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Watching a slightly sunburnt Rurumo doze on the train home, Kouta admits to a certain degree of regret he didn’t let Rurumo “have her way”, but considering how he’s treated her so far in the show, it’s really, as he said earlier, “better this way.” If and when Rurumo plants her first kiss on his lips, he’d rather she do it while of sound mind and frail body, not under a spell with him trapped under a concrete tripod.

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After all that beach blandness, the episode finishes strong, reinforcing the show’s overarching premise that having Rurumo a persistent fixture in Kouta’s daily life continues to bring out the best in him. When push comes to shove, he can—and more to the point, wants to—set his hormones aside and do the right thing by her. And that’s what elevated this beach episode’s rating from the default of 5.

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Rokujouma no Shinryakusha!? – 05

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The roommates’ time at the beach turns sour as the Yakuza Bros turn out to be ghost hunters and steal Ghost Girl. With a little guidance from Sakuraba, Satomi leads the remaining roommates in a daring attack to get her back and defeats a giant ghoul-lady-ghost boss monster along the way. Happy endings and deeper friendship ensue.

This week’s RnS thankfully ignores the fact that it’s the second part of a beach & hot spring fanservice episode and jumps right into what really matters: introducing even more characters with inane, unexplained motivations!

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No seriously! I appreciate the vague explanation about who the Yakuza are and what they are up to but it wasn’t necessary to introduce another sexy-lady-ghost into the mix. Especially when she doesn’t seem to have survived her fight with Team Roommates.

Likewise, if we’re honest, we didn’t need to know anything about the Yakuza either, since they too are throwaway, nonsensical, and not very funny characters.

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And humor is ultimately RnS’ central problem. Specifically, when you get past the quirky ‘skins’ applied to the cast, their bones — their archetypes — are completely pedestrian, which puts all the weight on RnS’ visuals and Story. Sadly, RnS’ visuals are average at best and the narrative is soft-ball goofy for-goofy’s sake and not really funny either.

So here we are at episode 5 and we’re watching a comedy that isn’t especially funny, dotted with a little fanservice, which isn’t drawn especially well either. So why am I watching this?

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Technically, there are two mysteries behind the narrative that we haven’t uncovered yet (the shrine and what Satomi is knitting) but the suspicious lack of shrine since the premiere leads me to suspect it will either come out of nowhere to wrap the show up or never return again and the specifics of Satomi’s knitting is hardly enough to justify more episodes…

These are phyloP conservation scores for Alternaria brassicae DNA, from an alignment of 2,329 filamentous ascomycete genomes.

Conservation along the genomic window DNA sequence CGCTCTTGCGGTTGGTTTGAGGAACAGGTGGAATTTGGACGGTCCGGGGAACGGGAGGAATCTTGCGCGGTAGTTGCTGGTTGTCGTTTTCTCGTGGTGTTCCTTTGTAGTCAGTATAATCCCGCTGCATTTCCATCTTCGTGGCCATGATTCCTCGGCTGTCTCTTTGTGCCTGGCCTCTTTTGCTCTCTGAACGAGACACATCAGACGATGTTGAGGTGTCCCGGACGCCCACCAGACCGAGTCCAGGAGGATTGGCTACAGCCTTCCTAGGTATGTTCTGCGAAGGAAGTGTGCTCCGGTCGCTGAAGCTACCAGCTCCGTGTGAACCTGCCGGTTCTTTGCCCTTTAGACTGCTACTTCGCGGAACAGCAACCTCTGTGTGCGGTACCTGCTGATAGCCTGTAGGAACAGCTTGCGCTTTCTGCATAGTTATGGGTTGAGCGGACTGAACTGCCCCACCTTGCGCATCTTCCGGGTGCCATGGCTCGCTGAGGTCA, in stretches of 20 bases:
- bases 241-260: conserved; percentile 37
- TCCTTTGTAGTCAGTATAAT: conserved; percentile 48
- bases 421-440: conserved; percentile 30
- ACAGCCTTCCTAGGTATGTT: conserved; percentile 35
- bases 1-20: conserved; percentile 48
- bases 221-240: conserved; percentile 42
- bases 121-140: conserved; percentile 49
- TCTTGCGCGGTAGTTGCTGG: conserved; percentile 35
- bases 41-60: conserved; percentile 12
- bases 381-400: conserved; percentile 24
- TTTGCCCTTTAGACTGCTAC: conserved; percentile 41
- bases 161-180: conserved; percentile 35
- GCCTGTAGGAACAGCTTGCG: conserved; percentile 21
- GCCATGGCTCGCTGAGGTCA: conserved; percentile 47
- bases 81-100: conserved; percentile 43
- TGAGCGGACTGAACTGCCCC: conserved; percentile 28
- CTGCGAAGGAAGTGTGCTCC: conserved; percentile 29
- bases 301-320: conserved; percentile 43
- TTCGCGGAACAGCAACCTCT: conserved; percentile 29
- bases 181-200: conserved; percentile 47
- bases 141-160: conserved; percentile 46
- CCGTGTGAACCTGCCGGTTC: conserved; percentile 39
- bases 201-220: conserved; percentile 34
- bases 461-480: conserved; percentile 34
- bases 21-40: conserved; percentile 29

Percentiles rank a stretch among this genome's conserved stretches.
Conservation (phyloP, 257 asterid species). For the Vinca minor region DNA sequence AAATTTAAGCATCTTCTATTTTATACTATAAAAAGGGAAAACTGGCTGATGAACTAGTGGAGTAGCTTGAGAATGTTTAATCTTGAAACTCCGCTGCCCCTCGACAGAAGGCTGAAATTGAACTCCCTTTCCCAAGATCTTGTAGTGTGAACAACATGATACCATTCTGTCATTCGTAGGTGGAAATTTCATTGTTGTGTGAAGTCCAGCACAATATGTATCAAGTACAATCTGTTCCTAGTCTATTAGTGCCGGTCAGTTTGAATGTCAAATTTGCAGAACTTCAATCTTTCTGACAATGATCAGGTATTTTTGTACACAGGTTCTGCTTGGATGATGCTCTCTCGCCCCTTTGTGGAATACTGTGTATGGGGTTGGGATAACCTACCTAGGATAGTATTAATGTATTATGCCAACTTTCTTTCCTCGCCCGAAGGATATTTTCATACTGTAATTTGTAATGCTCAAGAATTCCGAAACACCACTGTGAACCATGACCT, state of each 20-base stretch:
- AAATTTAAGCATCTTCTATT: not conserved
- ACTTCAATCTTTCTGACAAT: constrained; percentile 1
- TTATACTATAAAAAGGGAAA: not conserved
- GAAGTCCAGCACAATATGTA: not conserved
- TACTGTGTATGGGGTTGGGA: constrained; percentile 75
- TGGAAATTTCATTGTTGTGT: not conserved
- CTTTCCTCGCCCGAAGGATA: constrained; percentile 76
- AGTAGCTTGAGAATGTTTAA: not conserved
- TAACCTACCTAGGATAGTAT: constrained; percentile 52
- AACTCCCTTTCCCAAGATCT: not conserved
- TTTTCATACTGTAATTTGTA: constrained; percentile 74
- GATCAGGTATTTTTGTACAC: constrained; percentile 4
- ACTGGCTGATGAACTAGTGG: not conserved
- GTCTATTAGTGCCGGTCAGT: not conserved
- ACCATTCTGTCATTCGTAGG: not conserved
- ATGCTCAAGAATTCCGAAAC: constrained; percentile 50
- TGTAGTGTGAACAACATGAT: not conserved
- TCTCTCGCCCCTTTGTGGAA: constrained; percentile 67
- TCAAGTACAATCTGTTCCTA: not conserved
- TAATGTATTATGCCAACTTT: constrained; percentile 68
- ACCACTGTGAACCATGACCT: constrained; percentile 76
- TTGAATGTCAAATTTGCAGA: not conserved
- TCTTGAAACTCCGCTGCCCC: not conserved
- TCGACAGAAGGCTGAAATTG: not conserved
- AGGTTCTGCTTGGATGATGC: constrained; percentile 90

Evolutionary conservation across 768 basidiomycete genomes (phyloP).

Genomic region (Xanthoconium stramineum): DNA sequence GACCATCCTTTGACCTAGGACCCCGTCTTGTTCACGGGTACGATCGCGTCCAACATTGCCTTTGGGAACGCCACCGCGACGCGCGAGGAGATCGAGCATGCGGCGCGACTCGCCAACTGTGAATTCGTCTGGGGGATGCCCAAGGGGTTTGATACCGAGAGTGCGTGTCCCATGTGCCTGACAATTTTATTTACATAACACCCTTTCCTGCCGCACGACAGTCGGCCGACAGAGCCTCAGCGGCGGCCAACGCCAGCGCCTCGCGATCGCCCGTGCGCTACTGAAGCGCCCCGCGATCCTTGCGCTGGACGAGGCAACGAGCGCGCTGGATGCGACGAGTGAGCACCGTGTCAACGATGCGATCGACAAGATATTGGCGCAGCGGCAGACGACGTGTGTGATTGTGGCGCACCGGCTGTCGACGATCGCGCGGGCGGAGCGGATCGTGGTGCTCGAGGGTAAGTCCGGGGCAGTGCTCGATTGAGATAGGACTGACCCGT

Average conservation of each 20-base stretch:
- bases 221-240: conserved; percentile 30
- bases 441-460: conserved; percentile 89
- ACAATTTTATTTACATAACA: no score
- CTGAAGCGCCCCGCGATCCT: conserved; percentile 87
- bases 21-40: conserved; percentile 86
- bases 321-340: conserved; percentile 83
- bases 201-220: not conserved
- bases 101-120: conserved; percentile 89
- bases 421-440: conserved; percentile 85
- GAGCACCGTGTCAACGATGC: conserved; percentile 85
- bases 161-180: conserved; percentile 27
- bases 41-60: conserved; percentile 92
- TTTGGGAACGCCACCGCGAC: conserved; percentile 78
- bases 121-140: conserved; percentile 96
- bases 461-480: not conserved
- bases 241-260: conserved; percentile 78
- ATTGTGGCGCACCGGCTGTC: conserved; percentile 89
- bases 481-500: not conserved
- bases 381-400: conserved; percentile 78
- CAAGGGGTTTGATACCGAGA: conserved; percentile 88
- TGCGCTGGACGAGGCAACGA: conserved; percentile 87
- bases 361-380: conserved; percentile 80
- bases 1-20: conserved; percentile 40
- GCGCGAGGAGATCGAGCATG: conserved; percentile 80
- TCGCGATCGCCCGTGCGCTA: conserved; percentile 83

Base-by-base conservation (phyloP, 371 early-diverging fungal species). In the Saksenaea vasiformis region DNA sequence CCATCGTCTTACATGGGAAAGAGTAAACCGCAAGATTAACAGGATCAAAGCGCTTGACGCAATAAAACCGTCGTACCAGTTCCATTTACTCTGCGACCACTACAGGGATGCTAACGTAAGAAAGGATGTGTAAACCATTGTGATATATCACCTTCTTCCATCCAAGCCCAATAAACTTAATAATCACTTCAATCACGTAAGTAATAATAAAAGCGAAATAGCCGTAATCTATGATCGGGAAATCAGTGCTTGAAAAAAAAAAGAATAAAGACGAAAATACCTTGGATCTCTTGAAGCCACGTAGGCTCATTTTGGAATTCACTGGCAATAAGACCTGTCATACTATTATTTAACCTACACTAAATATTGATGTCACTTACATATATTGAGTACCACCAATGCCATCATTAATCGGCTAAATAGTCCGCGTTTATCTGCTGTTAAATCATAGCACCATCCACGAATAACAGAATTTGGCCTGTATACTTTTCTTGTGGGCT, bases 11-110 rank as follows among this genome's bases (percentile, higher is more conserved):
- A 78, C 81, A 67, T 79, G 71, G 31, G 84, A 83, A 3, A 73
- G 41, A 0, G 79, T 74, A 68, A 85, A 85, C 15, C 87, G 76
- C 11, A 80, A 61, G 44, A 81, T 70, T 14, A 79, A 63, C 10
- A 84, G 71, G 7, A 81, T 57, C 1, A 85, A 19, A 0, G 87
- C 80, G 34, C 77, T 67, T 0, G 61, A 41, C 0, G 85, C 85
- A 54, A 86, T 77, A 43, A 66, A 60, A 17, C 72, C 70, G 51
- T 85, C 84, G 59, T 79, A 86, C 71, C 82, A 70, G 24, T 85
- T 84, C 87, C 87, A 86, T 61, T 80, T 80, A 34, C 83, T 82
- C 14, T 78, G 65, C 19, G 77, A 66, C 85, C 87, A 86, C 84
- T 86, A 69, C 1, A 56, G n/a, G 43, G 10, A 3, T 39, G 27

At best, we could be rooting for one of the girls to ‘happily ever after’ with the protagonist. I’m not sure I care, though.
Do you?

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Sabagebu! – 07

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While lost in the mountains, the Survival Club stumbles upon a village in distress. Vermin (raccoons, deer, etc) are devouring the village’s food supply — but the girls can’t bring themselves to shoot the cute little creatures. Then they meet an old hunter and learn about hunting culture in Japan and, ultimately, are incensed to become legal hunters. (end act 1)

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The girls attempt to ‘feel like men’ by dressing up but Momoka can’t get it right. Enter Kaya’s cosplay skills and soon Momoka is transformed into a mega hottie prince. Being Momoka, she wanders off from the group and tests her skills as a lady-killer. It goes great until she goes to far and all the wolfishly boy-hungry girls of her girls-only-school chase her around. 

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Trapped in a room with a tiny window, Momoka is forced to strip and smear herself in oil to escape. The clothes she left behind start the myth of a fairy boy living on campus and being naked in the bushes leads to some awkward photographs. Also, some leg-grindingly awkward molestation by Urara.

What am I watching? Love Stage?? (end act 2)

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A stranger invades the school and the club sees their chance to shine…only to get completely destroyed. Uraura’s bangs are cut straight, Maya ends up in a track suit with french braids, Miou ends up in pig tails. Even with a minigun the attacker can not be stopped!

Turns out it’s Momoka’s mom, who wanted to slip onto campus undetected in order to give Momoka lunch without embarrassing her in front of her class mates. It’s weird. It’s funny. It’s another sign that Momoka’s mom is not what she appears!

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There’s a great “im going off to die” warrior vibe to the old man hunter, musically and visually. it’s snot bubble funny too, since the last gunshot he fires off in the distance would usually signifying his death…but he’s fighting cute and physically harmless woodland creatures!

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Additionally, the opening arc was very very very very talky about the decline of hunting in japan and the process to get a license and the law around it. I can’t verify how accurate the info was but it’s interesting to think that an bonkers crazy anime could actually be an effective marketing tool for a societal concern.

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Act 2 was a little weaker than average. I guess it was funny but it was so short, like the Yakuza plot last week, it just didn’t grab me that much.

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Act 3 was short too, and light on humor but, because it flashes back to Act 2, the segment felt like it was part of something larger. Besides, who doesn’t like Momoka’s weird ninja mom?!

I can’t wait for a Momoka’s Dad episode. Who knows what kind of weirdness that’ll cook up.

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Another good week but a hair down from last week and certainly Sabagebu! is struggling to top the toilet incident two weeks ago. I can’t really complain though. The weirdness is just more specific and more personal than the other B-list comedy competitors this season.

Above all else, the Survival Club Girls are having FUN! And it’s fun to watch them have it.